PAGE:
LoveOneAnother, they did give the example of James, and Nameberry actually does list Michael as a unisex name.
I agree with Jennai and wandsworth, they can say what they like about boys being given traditionally feminine names, but Nameberry seems to focus more on giving girls more masculine names. It reflects how society treats femininity as being inferior so frequently.
on August 2nd, 2018 at 12:43 am
While we’re on this topic, could someone explain to me why under the “from the experts” section of the male Jory entry, it still says “For a girl” ? Inaccurate historically and also perpetuates the problem wandsworth and Jennai are alluding to.
on August 2nd, 2018 at 10:54 am
I agree with some of the other posters on this thread. I think continuing to label names as for “boys” or “girls” is really serving the gender binary and problematic in many ways. When naming a child, we are naming based on their genitalia, not on what their gender expression is, because we won’t know that until they’re older.
It’s kind of like “girls toys” vs “boys toys”…. can’t we just have toys?
Just some food for thought. I think we are at a time in history where we need to lift some of the importance we place on whether a name sounds like a “girls name” or a “boys name” just like we need to lift some of the assumptions and expectations typically associated with “boys” and “girls”… We’re all people walking the earth.
on August 3rd, 2018 at 8:29 am
Arguing that a name “sounds” feminine or masculine is a practice that I can’t get my head around; it’s so arbitrary! There is nothing inherently feminine or masculine about certain sounds; they just seem that way to us depending on the rules of the language that happens to have influenced our name sensibilities the most. We need to be able to see names from their original culture’s perspective, whether it’s ancient or modern, near or distant. Whether we choose to stick with the original gender of a name is another matter, but there certainly isn’t any objective sense in saying something sounds like a girls’ name rather than a boys’ name or vice versa. Or in saying that Emery is a girls’ name while Emmet is a boys’ name.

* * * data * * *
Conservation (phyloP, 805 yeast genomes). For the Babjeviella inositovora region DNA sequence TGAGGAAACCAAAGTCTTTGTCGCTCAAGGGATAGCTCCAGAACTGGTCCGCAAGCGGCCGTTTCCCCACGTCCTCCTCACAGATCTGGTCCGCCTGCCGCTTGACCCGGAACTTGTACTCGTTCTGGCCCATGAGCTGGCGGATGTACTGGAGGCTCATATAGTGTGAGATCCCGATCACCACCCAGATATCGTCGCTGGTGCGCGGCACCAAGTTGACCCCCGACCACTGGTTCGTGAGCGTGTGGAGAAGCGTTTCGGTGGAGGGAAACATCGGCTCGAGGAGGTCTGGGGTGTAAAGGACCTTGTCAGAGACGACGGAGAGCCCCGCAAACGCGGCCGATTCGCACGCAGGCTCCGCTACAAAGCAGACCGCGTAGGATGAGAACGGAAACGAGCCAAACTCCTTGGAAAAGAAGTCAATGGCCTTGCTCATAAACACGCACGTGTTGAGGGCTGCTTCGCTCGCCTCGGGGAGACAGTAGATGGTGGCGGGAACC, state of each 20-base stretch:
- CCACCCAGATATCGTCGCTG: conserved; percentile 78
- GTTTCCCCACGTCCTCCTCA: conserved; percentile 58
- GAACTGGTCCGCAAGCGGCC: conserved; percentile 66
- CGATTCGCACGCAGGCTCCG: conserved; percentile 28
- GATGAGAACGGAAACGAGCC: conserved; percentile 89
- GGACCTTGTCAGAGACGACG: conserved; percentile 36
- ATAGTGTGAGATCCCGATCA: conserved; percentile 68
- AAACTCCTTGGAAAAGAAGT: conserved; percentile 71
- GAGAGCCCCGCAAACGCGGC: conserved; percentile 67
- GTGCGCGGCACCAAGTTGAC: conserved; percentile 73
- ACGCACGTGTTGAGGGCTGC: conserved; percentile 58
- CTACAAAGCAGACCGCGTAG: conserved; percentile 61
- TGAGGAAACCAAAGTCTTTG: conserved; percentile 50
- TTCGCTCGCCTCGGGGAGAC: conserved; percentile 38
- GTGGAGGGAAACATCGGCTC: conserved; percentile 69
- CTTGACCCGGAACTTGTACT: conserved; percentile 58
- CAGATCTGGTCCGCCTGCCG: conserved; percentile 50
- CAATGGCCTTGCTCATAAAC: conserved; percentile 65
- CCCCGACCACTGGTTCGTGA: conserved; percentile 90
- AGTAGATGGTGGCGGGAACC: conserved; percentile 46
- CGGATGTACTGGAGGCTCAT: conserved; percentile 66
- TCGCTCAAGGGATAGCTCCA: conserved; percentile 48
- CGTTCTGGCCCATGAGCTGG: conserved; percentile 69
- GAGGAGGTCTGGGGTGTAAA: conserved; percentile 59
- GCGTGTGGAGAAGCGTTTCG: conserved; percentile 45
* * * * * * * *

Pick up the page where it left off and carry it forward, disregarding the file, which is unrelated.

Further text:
on August 3rd, 2018 at 3:06 pm
Kew, for me Emery is a boy’s name…because I associated it w/a male character in Touch Not the Cat by Mary Stewart (although it’s spelled Emory, IIRC).
I find that a lot of names that are now associated w/girls I think are masculine because the name has been used in an older book for a male character, & I’ve read way more older books than newer ones. I also find that names that are now seen as girls’ names I know as boys’ names as well…e.g., Leslie, Tracy, Shirley, Ashley, Jordan.
on August 5th, 2018 at 10:01 pm
I think the author of this article missed a key opportunity to discuss the unfair gender double standard. I agree with posters such as Jennai and tfzolghadr, among others. Naming your child “James” is in no way feminist unless you turn around and name your boy “Mary”. For the same reason that boys are taught not to play with dolls and women are treated as objects (gender inequality and the objectification of women), it is OK to give a girl a boy’s name but not the other way around – because femininity and the associated perceived weakness is shameful.
Yes, we will increasingly see boy names being used on girls. Unfortunately, separate always means unequal. Until we can get to a place where the genders are actually somewhat fluid and people are treated more equally (which I do believe will happen toward the end of our lifetimes), the name swapping will not fully go both ways. I really wish Nameberry would take a more modern and insightful approach when they do decide to address these sensitive topics.
on August 6th, 2018 at 3:38 am